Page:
A reflection given by Arie Trum from The Netherlands
at a meeting of the Board of Directors of the
Carmelite Institute, Washington, D.C., on March 22, 1996.


In the early spring of 1992 one of my best friends Kees Waaijman, a Dutch Carmelite, asked me to create--what he called--a "visual interpretation" of the Rule, with the text written in Dutch, of course. Three years later I met Jack Welch in Rome, and he asked me to do the same in the English language. The results of this question you can see here today. When I started playing with the idea, my first idea was to make a combination of image and text, that is, a painted illustration or drawing and text, like I do in most of my free works of art. However, soon enough I left that idea.

"No Image Satisfies" was the title of an exhibition of art held in Rotterdam in 1991 on the occasion of the celebration of the fourth centenary of John of the Cross. Sometimes one must indeed come to the conclusion that images do not satisfy. Stronger even: do only lead away from what is essential. Bad luck for the artist; however, a wise lesson at the same time. "No image satisfies." That seemed certainly here to be the case, because in my opinion Carmel-spirituality cannot be safely reduced to or caught in an image.

Now, does this mean I can only use a written text? I certainly do not hope so, because somehow I have this vague suspicion that I am going to need a very strong, but sober, universal symbolic sign. Reading and re-reading the Rule and the meditations on the Rule by Kees Waaijman,I certainly do not get the feeling that I am only dealing with letters, words, ideas and their pure rational meaning. After all a Carmel-life does not exist of Rule only. It is true that in my imagination Appear enough pictures and symbols, but developed into a quick sketch, they do not fascinate me long enough. There is, however, one image appearing continuously at the horizon of my imagination: AN OPEN SPACE, A PLACE IN THE CENTER. That image is gradually becoming more and more important and more essential. Obviously I have to work that out. I do have to create a center, do have to make room, to create space. Even if I should have to interrupt the written lines for that purpose, no problem. That center, that space seems to be important enough. Even the Rule has to make way for that.

Now it is my feeling that I have to enclose the center by a circle, at least a closed round form without end, without beginning. This enclosed center should not just become an ordinary center. No, it should become a radiating center, a very much alive center, an inviting center, your center, my center, THE CENTER. That is why I must decorate the circle with the most noble and most precious metal there is: GOLD, the ancient symbol of the Divine. Gold reflects light and it is the Light that I am going to need.

An open circle, that is, the enclosed inner space, is also to be experienced as a passage, a gate that leads into real life--life as it is brought to life by Jesus of Nazareth. The circle is also the cell of 2. the Carmelite where the small "p" of the word "place" gradually transforms into a capital "P" 50 that the "Lodging" can do God's work. All other images that I could think of, how beautiful or how interesting one could draw or paint them, will not be fit to hold a candle to this simple, sober but magnificent symbol: the circle enclosing space, room, interior, begin, end, begin. "The end of the journey forms the beginning of our strides," I read in the meditation of Kees. I cannot escape from that idea any more. This is what I have to do. Whatever part of the Rule I read, every time I come to the same conclusion. And the circle should be drawn in the center of the sheet, because CENTER and SPACE are the two ideas that I come across every time again. SPACE. "Through the Rule of Carmel I am being lead into the space of God," I read somewhere. I am very glad I did not allow myself to be tempted by the idea of drawing hermits in front of their caves, or drawing a picture of the prophet Elia at the spring, or Albert the Patriarch with his entourage handing over the Rule to the Carmel brothers. This has all been done many times before. No, everything I need now must be very sober, without decoration, without finery, without image--bare, poor, empty in the sense of: becoming bare and empty for God. Now I must hold on to that idea and get to work now without interruption. A circle does not know interruptions.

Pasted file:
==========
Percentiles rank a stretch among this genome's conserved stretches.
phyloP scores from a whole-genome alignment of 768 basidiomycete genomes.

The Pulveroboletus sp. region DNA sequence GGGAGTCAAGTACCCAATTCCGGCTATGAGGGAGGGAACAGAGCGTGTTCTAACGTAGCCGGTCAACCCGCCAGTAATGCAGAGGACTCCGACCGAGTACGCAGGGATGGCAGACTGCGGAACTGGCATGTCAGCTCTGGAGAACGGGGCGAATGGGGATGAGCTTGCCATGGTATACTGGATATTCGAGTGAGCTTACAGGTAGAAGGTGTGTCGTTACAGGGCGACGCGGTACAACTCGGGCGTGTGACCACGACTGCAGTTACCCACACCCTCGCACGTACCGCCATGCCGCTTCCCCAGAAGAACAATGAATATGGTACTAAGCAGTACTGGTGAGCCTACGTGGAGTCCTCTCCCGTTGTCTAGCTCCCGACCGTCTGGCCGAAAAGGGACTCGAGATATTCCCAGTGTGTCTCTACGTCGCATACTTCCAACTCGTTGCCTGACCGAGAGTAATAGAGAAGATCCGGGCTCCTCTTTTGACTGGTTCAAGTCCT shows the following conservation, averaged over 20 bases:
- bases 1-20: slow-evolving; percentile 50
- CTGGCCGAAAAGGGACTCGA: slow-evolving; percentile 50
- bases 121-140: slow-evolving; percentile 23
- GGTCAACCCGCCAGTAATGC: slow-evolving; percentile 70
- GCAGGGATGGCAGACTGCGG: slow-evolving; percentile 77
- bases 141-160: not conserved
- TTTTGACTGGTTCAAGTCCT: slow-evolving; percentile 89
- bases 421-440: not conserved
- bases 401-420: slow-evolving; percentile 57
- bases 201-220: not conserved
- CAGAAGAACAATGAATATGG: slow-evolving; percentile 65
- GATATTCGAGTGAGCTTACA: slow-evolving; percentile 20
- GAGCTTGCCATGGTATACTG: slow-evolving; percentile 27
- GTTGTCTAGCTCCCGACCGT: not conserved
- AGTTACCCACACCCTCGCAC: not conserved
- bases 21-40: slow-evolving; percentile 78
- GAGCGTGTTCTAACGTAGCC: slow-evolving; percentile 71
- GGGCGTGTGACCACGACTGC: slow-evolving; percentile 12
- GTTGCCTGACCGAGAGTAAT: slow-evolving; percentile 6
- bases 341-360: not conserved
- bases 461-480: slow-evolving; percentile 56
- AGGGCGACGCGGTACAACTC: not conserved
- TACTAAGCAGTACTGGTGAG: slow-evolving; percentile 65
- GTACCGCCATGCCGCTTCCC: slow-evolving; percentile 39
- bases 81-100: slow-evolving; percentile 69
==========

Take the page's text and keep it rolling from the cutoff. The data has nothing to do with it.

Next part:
The inside of the circle is also the oratory in the center of the cells, the cells where the brothers or sisters are occupied. Occupied with conception. Where the living God x-rays their interiors.

The center, the open space, the place where the brothers or Sisters are to come together every morning. Not by force but conveniently, searching for their own center as well, every day again. The golden circle also represents the rising sun, conquering the night, symbol of the resurrection of Christ, the center of time. If you, however, take a close look at the golden circle, you will discover that in this very human and very earthly golden sun there is also a lot of shadow to be seen.

The written text of the Rule does not only exist of separate words and lines. Being written rather close upon, it forms a unity, a structure. And a structure is characterized by connection, so that the structure does not fall apart. The structure saves the connection.